French utility giant EDF has announced that welding repair work ordered by France's nuclear power safety watchdog to its under-contsruction, third-generation nuclear reactor at Flamanville in northern France will add another 1.5 billion euros to the cost of the project, which is already running more than 7 billion euros over budget, while its entry into service, initially planned for 2012, is not now likely before 2023.
The French nuclear watchdog, the ASN, has ordered state-owned EDF to repair eight faulty weldings in the containment building of its EPR reactor at the Flamanville nuclear plant on the Channel coast, adding further woes to a project already well over budget and deadline, and which raises further questions over its EPR contracts in Finland and for the nuclear plant of Hinkley Point in south-west Britain.
France's nuclear saftey regulator, the ASN, has ordered utilities giant EDF to repair faulty welding at its EPR reactor under construction at Flamanville, northern France, initially due to enter service in 2012 but which has been dogged by a series of safety issues while also running well over its initial budget.
EDF’s nuclear plants along Rhone river use its waters to regulate temperature of their reactors, discharging warm water back into the waterway.
A Parliamentary report recently called for improvements in safety at the country's nuclear power plants. In response, the state-backed power utility EDF, which operates the plants, insisted that safety is its top priority. But documents from the French nuclear watchdog the Autorité de Sûreté Nucléaire seen by Mediapart – but not by French MPs who wrote the report – reveal a different story. They show that procedures to prevent explosions in areas of several nuclear plants are deeply inadequate and in some cases non-existent. Pascale Pascariello reports.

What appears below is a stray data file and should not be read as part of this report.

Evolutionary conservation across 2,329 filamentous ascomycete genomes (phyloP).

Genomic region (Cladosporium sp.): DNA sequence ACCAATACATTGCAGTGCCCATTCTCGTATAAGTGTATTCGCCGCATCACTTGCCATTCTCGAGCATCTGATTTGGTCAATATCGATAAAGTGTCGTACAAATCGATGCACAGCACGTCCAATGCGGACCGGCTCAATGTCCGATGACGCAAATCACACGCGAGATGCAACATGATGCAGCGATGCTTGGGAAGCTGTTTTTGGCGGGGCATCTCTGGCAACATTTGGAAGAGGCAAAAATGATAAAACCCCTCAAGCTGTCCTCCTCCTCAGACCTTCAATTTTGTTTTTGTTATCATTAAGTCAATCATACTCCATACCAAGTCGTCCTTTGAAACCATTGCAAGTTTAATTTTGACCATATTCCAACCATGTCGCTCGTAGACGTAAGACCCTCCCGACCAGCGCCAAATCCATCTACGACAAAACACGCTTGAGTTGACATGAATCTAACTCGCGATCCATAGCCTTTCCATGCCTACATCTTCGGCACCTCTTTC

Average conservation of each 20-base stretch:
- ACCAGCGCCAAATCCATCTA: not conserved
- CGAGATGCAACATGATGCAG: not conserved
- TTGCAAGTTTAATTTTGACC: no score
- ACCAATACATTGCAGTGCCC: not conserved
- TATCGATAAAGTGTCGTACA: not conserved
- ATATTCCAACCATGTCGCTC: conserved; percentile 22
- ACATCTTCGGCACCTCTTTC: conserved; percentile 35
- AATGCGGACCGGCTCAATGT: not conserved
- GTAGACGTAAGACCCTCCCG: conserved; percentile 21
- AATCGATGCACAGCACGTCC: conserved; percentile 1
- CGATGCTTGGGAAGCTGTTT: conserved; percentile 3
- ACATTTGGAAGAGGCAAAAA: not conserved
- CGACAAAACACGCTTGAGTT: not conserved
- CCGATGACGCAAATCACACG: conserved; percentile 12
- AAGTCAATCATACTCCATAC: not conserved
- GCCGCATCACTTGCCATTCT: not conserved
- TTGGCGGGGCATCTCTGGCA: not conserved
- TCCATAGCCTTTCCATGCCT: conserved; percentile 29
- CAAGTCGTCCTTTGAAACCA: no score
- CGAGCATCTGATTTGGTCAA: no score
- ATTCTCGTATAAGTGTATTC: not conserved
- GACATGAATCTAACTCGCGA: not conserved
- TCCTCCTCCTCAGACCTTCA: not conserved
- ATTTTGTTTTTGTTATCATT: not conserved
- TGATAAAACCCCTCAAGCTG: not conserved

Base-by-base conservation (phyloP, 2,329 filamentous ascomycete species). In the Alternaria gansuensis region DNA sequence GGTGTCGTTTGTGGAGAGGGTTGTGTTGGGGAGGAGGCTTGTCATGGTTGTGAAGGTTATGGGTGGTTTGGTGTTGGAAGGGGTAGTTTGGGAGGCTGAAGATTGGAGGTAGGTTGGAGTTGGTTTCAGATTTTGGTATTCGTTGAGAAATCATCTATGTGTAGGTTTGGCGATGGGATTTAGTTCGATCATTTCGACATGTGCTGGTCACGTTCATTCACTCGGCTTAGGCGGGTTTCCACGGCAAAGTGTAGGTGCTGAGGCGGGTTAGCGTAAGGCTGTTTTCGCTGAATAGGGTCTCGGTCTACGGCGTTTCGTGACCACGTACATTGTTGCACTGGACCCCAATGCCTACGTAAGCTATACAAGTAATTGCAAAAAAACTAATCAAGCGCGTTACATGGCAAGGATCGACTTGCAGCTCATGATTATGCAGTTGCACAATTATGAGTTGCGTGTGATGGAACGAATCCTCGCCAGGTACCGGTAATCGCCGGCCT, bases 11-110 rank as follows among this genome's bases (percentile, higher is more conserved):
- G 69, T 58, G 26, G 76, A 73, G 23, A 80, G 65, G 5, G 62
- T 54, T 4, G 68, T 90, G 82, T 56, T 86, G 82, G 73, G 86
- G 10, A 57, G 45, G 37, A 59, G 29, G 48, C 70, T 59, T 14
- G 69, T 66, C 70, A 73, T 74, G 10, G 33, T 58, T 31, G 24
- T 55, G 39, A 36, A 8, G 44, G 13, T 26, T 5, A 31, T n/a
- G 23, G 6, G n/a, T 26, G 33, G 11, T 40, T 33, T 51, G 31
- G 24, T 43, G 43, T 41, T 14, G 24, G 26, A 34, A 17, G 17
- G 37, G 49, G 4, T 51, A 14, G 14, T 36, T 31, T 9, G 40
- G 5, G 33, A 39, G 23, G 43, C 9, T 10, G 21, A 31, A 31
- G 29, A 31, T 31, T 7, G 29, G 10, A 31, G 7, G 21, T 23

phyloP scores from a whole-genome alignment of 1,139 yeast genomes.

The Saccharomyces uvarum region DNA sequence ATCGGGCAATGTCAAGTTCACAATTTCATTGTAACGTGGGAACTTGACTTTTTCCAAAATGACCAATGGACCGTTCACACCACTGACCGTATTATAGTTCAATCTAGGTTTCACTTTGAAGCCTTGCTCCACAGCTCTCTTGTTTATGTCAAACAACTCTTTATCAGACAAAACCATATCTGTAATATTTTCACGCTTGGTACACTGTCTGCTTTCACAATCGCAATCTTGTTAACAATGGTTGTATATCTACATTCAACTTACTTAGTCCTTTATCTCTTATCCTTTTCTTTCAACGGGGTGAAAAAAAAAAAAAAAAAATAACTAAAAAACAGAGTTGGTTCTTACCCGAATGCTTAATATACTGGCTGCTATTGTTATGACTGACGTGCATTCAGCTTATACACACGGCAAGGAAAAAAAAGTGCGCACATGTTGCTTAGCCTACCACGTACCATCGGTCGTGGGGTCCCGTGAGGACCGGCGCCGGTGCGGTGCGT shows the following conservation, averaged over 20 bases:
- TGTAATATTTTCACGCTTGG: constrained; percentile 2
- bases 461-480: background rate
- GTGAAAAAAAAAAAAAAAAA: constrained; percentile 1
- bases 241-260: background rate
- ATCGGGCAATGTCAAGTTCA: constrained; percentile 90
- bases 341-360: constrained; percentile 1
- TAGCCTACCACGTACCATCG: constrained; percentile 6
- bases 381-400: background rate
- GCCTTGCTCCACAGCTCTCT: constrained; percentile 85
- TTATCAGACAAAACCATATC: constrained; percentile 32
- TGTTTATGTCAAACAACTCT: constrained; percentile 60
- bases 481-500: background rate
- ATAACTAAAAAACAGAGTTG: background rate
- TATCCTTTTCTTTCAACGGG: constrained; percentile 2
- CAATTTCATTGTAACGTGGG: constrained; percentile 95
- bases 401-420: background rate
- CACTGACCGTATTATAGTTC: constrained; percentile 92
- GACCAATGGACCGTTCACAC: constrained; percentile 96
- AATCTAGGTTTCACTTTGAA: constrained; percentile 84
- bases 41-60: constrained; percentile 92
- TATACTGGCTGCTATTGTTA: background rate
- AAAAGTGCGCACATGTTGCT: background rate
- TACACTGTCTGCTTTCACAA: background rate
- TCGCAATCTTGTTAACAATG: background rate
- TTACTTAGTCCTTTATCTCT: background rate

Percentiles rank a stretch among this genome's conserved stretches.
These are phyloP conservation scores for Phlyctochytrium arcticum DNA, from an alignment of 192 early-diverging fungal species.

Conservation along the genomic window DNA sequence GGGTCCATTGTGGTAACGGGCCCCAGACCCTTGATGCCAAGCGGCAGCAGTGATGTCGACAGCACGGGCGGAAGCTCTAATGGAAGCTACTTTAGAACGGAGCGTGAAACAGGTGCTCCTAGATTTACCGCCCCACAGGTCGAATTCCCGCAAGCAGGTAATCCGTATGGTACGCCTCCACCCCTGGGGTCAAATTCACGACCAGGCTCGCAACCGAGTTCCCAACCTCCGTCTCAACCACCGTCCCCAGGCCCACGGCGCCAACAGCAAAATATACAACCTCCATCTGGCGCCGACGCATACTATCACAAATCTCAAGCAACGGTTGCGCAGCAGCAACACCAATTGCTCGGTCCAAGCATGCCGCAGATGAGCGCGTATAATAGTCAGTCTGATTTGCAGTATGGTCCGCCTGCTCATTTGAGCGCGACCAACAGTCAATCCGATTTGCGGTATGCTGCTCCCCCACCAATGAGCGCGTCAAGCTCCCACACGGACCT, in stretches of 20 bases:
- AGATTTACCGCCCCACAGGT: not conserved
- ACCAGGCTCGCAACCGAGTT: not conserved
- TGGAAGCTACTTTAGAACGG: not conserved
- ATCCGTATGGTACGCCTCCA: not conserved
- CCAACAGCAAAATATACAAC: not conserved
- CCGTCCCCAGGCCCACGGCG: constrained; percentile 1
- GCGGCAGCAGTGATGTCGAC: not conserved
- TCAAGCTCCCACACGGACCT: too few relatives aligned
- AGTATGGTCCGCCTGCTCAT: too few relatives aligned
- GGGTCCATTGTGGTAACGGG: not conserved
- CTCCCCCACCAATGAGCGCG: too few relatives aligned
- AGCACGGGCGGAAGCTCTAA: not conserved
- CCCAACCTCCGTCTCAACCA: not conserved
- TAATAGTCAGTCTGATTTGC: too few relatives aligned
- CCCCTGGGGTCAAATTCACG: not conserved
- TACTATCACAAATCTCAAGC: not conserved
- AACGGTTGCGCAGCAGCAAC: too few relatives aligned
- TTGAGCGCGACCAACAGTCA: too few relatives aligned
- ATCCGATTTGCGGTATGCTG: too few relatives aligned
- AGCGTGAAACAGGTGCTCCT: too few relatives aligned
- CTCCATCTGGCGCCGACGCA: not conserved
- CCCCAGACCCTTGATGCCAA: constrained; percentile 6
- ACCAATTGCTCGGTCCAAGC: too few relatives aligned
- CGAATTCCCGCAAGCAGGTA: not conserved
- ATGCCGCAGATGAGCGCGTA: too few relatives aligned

Parliamentary report puts pressure on state-backed power utility EDF which operates nuclear plants and faces massive bill to extend their life.
The new French government has reacted as if it were surprised at the news that the French-led project to build a new nuclear power station in south-west England is already behind schedule and over budget. Yet it has known about the financial and technical risks posed by the Hinkley Point scheme for a long time, says Martine Orange. For the minister who personally backed and oversaw the massive project during the last presidency now himself occupies the Élysée.
French tility giant EDF has dismissed a TV report that it has a secret plan to delay reducing the share of nuclear power in France's energy mix to 50% by 2025, as required by a law passed two years ago, to 2050 instead, describing the suggestion as "malicious rumours".
Utility giant EDF has agreed a compensation deal for the closure, now planned for 2018, of the almost 40-year-old power station at Fessenheim, close to the border with Germany in eastern France and built in an area vulnerable to earthquakes and above one of Europe's biggest underground water reservoirs.
French utilities giant EDF, which will build the controversial new nuclear power station extension in south-west England, greeted the news as "the relaunch of nuclear in Europe”.
Just hours after EDF board voted to go ahead with the controversial project to build new reactors at English power plant, London postponed decision until autumn.
The French utilities giant is now committed to the controversial project in south-west England, despite fears the cost could threaten EDF's future.
French head of state threw his weight behind it after his energy minister Ségolène Royal questioned financial sense of £18 billion project.
Thomas Piquemal, who resigned in March over plan to build nuclear plant in UK, told French parliament it carries a 'major construction risk'.